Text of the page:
Progress or regression?
The Taliban’s return to power in Afghanistan, following the withdrawal of US and NATO forces, has been swifter and more comprehensive than most people predicted. Nicholas Nugent considers the country’s future under the new regime
Former British prime minister Harold Macmillan is said to have advised his successor: ‘As long as you don’t invade Afghanistan you’ll be absolutely fine.’ With a keen sense of history, Macmillan knew that Afghan forces had defeated invasion forces from British-ruled India twice in the 19th century.
The Afghan Church in the Colaba district of Mumbai was built by the British in memory of the thousands of British soldiers who lost their lives in the first Anglo-Afghan war of 1839-1842. Yet defeat did not stop the British trying again to conquer Afghanistan – in 1878 – as part of what would be dubbed ‘the Great Game’, a competition with Russia to gain ground and influence in Central Asia.
President George W. Bush did not have the same sense of history when he ordered US forces into Afghanistan 20 years ago. But he was not trying to conquer territory or even to challenge the Taliban government’s implementation of harsh Islamic justice. He was punishing them for giving succour to another Islamic group, al-Qaeda, which had attacked New York and Washington in the notorious events remembered by the date, 9/11, killing nearly 3000 people.
Internationally, there was widespread support for President Bush’s action, including from then British prime minister Tony Blair, and leaders of other NATO countries who thought the US reprisal was justified.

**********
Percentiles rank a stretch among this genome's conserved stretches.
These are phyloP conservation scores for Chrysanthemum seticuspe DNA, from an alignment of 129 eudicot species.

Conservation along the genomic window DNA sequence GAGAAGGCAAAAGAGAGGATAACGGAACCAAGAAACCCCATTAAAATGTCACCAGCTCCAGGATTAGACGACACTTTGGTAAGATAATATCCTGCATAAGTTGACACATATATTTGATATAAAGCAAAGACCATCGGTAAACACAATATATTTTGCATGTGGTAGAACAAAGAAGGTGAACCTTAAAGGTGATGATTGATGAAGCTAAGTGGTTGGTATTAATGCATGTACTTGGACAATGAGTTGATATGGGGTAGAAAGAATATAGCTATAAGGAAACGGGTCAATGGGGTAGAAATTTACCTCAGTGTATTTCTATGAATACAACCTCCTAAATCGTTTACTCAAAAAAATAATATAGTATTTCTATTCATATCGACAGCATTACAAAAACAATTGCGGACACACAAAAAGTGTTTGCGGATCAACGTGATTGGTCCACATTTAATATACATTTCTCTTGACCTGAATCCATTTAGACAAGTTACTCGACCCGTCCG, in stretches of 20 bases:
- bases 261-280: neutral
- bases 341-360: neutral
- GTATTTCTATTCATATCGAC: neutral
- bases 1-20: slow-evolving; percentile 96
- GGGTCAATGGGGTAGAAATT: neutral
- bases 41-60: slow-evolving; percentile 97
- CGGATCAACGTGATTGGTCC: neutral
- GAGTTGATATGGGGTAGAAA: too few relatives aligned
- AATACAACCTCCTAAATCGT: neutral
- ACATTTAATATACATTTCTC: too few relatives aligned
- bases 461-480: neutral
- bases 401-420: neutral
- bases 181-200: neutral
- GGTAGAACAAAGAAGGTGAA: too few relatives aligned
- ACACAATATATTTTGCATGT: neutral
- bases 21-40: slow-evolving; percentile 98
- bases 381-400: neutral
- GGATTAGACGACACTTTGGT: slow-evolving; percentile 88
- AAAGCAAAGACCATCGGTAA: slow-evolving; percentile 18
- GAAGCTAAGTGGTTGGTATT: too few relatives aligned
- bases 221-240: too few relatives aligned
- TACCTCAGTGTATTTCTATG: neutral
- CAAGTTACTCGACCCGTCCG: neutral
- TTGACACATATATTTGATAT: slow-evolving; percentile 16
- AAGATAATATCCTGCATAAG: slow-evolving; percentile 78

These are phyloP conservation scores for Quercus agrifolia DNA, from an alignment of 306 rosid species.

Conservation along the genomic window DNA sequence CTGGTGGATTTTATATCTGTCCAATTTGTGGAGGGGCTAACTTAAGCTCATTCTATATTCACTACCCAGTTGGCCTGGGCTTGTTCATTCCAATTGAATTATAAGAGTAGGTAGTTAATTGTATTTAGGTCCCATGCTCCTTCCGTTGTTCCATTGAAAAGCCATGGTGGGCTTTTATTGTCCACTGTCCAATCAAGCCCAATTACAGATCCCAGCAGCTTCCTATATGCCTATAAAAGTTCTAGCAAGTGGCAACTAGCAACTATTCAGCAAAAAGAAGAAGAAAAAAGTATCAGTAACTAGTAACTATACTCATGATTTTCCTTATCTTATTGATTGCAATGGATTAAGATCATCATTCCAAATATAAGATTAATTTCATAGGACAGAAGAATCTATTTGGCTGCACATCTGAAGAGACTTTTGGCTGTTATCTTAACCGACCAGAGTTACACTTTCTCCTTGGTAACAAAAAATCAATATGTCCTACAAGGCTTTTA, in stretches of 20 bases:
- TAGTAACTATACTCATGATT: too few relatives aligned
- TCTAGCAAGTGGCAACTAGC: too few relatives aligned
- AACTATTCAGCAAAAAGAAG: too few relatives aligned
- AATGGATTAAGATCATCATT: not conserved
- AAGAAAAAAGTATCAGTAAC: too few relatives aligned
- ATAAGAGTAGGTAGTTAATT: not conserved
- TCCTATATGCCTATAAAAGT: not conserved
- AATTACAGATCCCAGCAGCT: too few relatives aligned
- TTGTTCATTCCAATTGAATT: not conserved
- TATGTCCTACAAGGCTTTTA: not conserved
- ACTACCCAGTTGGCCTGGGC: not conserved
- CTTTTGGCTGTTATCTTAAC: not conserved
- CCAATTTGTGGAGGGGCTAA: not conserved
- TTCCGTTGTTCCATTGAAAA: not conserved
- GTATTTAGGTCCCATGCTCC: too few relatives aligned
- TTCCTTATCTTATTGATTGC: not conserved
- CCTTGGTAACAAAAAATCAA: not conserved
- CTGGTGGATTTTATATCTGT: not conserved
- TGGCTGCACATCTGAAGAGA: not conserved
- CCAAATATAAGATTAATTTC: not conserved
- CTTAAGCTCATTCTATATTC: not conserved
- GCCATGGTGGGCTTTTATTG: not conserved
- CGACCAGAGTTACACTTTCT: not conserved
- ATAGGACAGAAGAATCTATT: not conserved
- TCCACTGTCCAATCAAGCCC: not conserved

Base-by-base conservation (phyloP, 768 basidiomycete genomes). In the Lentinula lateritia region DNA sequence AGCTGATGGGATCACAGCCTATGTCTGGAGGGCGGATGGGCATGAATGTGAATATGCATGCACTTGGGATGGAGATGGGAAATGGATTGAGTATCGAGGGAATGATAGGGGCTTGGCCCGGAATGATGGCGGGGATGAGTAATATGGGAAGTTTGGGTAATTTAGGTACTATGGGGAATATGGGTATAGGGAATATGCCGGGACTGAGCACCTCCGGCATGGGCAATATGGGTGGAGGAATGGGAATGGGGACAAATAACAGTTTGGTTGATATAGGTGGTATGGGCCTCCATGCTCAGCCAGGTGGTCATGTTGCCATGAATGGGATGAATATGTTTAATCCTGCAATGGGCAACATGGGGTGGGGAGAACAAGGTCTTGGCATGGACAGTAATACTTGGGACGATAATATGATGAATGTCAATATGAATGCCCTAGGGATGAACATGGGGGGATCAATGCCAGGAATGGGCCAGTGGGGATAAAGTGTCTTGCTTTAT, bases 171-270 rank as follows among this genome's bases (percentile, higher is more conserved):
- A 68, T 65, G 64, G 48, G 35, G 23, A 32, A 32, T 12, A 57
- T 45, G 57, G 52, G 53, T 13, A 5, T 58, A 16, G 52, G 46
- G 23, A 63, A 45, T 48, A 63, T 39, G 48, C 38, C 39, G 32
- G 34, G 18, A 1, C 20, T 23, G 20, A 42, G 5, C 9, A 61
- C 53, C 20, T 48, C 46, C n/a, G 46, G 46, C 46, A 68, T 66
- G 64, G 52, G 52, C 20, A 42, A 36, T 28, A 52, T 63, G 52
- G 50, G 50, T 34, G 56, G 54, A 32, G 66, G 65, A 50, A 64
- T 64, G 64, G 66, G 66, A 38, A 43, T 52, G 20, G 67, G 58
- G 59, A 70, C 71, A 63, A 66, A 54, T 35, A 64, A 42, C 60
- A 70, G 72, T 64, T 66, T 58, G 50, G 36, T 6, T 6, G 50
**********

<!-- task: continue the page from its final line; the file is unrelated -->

In the mid-1990s,the Taliban brought peace and stability to a country racked by years of fighting between mujahedin warlords. Their mistake was to allow Osama bin Laden to operate from Afghan soil. With US support, the Taliban were ousted from power, to be replaced by the Northern Alliance group of mujahedin warriors.
America’s mistake was to exclude the Taliban – considered to be pariahs – from the series of international conferences on Afghanistan starting in late 2001 in the German city of Bonn. These gatherings aimed to devise a new system of government and rebuild a country already ravaged by more than 20 years of war.
Fast forward to 2019, when US President Trump, intent on fulfilling an electoral promise to withdraw American troops, initiated talks with the Taliban in Qatar, in the expectation of drawing them into a power-sharing government in Kabul. The US embarked on a process of ‘humanising’ the Taliban, prioritising peace over sanctioning the former enemy, according to Hameed Hakimi of London’s Chatham House thinktank.
President Trump spoke personally on the phone with Taliban leader Mullah Abdul Baradar, granting respectability to a man the US previously defined as a terrorist. Baradar, who co-founded the movement and served in the previous Taliban government, is expected to head the new administration in Kabul.
In Doha, the US concluded an agreement with the Taliban which involved the removal of foreign forces and a Taliban promise not to attack withdrawing US forces. There was little chance of the movement fulfilling another plank of the deal: to engage in direct talks with the elected government, who had been excluded from the negotiations. ‘The February 2020 deal was an exit deal, not a peace deal,’ says Mike Martin, a former British army officer turned academic, who served in Afghanistan.
It fell to President Joe Biden to implement the Doha deal. As President Obama’s deputy, Biden opposed the 2009 ‘surge’ to reinforce US troops. As president, his determination to end what he called the US’s ‘forever war’ led to an over-hasty drawdown of remaining forces. This may have pleased the American public but it undermined 20 years of development in one of Asia’s most backward countries.